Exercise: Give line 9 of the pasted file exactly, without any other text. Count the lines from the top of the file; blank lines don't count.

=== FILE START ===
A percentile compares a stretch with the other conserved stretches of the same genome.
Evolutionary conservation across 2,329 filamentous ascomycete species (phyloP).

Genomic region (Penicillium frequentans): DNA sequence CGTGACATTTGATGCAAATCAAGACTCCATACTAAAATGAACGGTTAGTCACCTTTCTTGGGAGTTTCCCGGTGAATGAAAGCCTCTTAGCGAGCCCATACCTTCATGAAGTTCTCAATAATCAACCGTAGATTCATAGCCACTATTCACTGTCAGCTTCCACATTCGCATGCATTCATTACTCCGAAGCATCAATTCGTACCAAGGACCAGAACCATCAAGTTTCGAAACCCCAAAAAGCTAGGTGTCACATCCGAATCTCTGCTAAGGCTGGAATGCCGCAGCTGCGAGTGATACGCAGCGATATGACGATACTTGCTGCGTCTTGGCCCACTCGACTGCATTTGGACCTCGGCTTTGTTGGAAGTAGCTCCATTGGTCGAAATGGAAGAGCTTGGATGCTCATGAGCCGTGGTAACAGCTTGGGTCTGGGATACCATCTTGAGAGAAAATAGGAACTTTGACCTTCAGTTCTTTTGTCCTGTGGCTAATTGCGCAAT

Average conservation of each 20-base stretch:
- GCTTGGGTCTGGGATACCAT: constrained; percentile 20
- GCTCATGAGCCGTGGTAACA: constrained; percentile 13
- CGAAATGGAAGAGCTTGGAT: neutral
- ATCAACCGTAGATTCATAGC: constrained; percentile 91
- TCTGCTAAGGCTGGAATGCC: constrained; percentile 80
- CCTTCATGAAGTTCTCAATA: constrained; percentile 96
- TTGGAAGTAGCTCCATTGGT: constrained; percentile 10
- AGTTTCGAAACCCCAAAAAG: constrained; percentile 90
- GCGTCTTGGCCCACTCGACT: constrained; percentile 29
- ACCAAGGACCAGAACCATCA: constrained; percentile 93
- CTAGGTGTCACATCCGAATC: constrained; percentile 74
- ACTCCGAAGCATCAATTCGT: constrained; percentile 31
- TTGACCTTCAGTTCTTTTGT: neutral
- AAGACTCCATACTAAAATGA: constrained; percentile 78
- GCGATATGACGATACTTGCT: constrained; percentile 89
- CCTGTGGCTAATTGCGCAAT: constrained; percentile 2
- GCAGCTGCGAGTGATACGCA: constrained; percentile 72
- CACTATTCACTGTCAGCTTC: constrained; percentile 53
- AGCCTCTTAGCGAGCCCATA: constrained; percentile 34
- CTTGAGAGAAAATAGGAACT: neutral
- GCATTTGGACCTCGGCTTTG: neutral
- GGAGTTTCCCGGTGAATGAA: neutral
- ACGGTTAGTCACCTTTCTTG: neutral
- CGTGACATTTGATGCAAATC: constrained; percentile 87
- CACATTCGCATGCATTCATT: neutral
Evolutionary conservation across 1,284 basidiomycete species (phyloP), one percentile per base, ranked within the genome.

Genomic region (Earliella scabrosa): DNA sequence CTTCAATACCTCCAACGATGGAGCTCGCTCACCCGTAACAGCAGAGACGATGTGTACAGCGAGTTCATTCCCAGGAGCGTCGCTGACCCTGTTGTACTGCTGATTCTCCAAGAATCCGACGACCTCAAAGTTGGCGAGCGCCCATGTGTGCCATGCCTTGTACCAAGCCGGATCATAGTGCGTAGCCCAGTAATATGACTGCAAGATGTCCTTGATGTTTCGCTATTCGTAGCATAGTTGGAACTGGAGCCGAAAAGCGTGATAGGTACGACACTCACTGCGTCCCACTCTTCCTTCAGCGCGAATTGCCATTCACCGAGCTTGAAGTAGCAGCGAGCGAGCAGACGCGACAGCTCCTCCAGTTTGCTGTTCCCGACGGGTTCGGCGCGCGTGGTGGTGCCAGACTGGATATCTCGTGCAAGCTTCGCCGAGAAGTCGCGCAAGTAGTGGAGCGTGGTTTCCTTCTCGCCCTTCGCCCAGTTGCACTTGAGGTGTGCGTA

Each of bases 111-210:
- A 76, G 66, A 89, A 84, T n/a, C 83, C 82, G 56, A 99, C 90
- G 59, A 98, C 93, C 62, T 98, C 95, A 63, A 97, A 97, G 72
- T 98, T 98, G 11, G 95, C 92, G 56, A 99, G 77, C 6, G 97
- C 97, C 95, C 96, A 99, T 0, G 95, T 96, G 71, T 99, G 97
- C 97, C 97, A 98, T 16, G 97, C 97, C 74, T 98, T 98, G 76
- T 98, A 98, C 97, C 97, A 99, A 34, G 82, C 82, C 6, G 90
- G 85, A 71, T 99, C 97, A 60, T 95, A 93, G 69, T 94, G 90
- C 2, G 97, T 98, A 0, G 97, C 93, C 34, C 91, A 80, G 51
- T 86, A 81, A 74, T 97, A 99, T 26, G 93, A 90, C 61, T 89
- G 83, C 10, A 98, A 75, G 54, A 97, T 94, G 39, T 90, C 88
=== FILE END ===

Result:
- TCTGCTAAGGCTGGAATGCC: constrained; percentile 80